« PreviousContinue »
Entered December 4, 1902, at Indianapolis, Ind., as Second-class Matter, under act of Congress of March 3, 1879.
(Westinghouse Air Brake Series.)
reached in the air cylinder. If the main reservoir pressure be 90 pounds, piston 66 will have moved approximately threefourths of its entire stroke before reaching reservoir pressure.
LATE II of the Westinghouse
PSeries of the LOCOMOTIVE FIRE- the air cylinder presses upper left hand
The pressure of air in the top end of
valve 86 down on its seat, and the partial vacuum created by the upward motion of piston 66 causes lower left hand valve 86 to rise from its seat, and draws the air through intake W and passage F, down through a passage on the outside of the bushing of the valve, through the small round ports in the bushing and into the chamber below the valve, thence upward and out under the seat of the valve,
MEN'S MAGAZINE Educational Charts is a sectional and perspective view of the intake side of a 91⁄2-inch air pump (upward stroke). The purpose of this drawing is to show the manner in which the steam and air enters the lower ends of the two cylinders. It will be noted that the steam from the boiler enters at X, thence upward, and to the back of the pump, through passage a1 and a' into chamber A of the main valve. From chamber A the steam descends through port b and passage b', down the side of the pump, passing into the bottom end of the cylinder through the ports b2 at lower end of passage b1.
It will be noted that the reversing slide valve 72 remains in the position to which it was drawn by reversing rod 71, when the piston 65 had reached the end of its travel on the preceding downward stroke, notwithstanding the piston is now moving on its upward stroke.
The pressure in the top end of the air cylinder has reached approximately 25 pounds (gauge pressure), and in this drawing it is presumed that the reservoir pressure has just reached 25 pounds in the process of pumping up train line presFor this reason the color that appears above piston 66 indicates "main reservoir pressure." It is understood that the higher the pressure in the main reservoir the longer will be the travel of piston 66 before main reservoir pressure is
thence downward and into the lower end
of the air cylinder through the ports o.
The Interstate Commerce Com
In its last report to Congress the Interstate Commerce Commission recommends interstate commerce laws be amended and that additional powers be granted to the Commission. The report says:
"It is now nearly sixteen years since the passage of the act to regulate commerce, and more than thirteen years since it has been amended in any material respect. At the time of its adoption it was understood to be more or less tentative and experimental, and changes were anticipated as experience in its operation might show needful. The growth of railway systems in the last decade has been remarkable. The form and direction of this growth present questions of regulation which were not taken into account when the existing law was framed, and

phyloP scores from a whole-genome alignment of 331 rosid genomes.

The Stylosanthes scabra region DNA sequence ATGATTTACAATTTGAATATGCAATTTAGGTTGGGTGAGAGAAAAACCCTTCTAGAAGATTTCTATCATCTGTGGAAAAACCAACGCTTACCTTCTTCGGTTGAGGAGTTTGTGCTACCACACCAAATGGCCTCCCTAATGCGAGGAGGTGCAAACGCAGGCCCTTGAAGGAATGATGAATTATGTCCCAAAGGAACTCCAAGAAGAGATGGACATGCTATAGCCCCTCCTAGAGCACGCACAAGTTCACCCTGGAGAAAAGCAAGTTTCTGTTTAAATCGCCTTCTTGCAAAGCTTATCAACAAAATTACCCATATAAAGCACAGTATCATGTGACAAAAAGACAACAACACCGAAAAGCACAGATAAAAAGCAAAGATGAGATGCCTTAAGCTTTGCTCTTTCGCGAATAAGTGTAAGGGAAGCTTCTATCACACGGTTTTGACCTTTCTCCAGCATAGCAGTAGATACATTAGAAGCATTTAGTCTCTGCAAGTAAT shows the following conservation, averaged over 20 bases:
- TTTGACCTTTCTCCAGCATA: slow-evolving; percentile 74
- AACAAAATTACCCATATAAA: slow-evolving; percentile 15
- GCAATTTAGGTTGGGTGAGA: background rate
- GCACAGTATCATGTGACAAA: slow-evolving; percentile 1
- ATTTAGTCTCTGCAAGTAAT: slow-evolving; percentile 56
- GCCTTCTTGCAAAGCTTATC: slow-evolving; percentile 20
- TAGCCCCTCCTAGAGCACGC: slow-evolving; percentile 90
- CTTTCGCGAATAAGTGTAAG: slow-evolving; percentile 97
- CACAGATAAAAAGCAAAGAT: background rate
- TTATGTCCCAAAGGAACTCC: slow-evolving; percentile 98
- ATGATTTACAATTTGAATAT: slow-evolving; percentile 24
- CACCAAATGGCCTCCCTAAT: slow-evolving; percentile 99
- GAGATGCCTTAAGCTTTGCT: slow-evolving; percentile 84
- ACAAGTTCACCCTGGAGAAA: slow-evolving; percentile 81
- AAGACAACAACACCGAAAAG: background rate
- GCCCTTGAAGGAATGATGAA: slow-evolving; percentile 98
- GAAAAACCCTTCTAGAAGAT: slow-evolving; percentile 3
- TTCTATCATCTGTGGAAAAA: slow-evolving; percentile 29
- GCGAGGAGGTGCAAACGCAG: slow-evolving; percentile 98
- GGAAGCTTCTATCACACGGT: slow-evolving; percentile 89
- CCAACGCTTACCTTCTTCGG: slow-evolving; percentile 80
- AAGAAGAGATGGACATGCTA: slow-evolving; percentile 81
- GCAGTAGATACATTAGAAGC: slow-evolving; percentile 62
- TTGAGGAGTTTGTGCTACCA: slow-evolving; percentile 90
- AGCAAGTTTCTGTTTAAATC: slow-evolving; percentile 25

it is not surprising that its provisions have proved unequal, in some respects unsuited, to existing conditions. Obviously, the main purpose of the law was to prevent unreasonable charges and undue discriminations. The prevalence of these evils and their resulting injustice led to its enactment.
"The offenses which excited public indignation were prohibited and standards of conduct were prescribed which are founded on natural justice. In the principles declared there is no unsoundness or want of adequate statement. The defect is not in the rules formulated but in the machinery provided for the enforcement of those rules. All the details of regulation incorporated in the act, its requirements as to publishing and filing tariffs and making annual reports, its methods for presenting complaints and conducting their investigation, its criminal remedies, the authority of the Commission to make orders founded on ascertained wrong-doing, and various other administrative features, were designed solely to give effect to its substantive provisions, and thereby secure to the public reasonable charges and impartial treatment.
"If the actual operation of this law and the efforts of the Commission to make it effective had disclosed only minor and incidental defects, if its leading purposes had been fairly attained and its expected usefulness realized, the Commission might be excused from repeating its recommendations for amendment. This is not saying that the law is of little value, or has failed to bring about important reforms. On the contrary, it has furnished a considerable restraint upon the carriers subject to its provisions and promoted in a substantial degree the ends which it was designed to secure. Nevertheless, its inadequacy as a remedial measure was long ago discovered and further trial has illustrated the various respects in which it is insufficient. While its purposes are clearly beneficent, and while the principles which it embodies are more and more seen to be correct and salutary, the means devised for giving practical effect to its mandates are concededly imperfect. That this imperfection is curable is qually conceded. The fullest power of correction is vested in the Congress and the exercise of that power is demanded by the highest considerations of public welfare.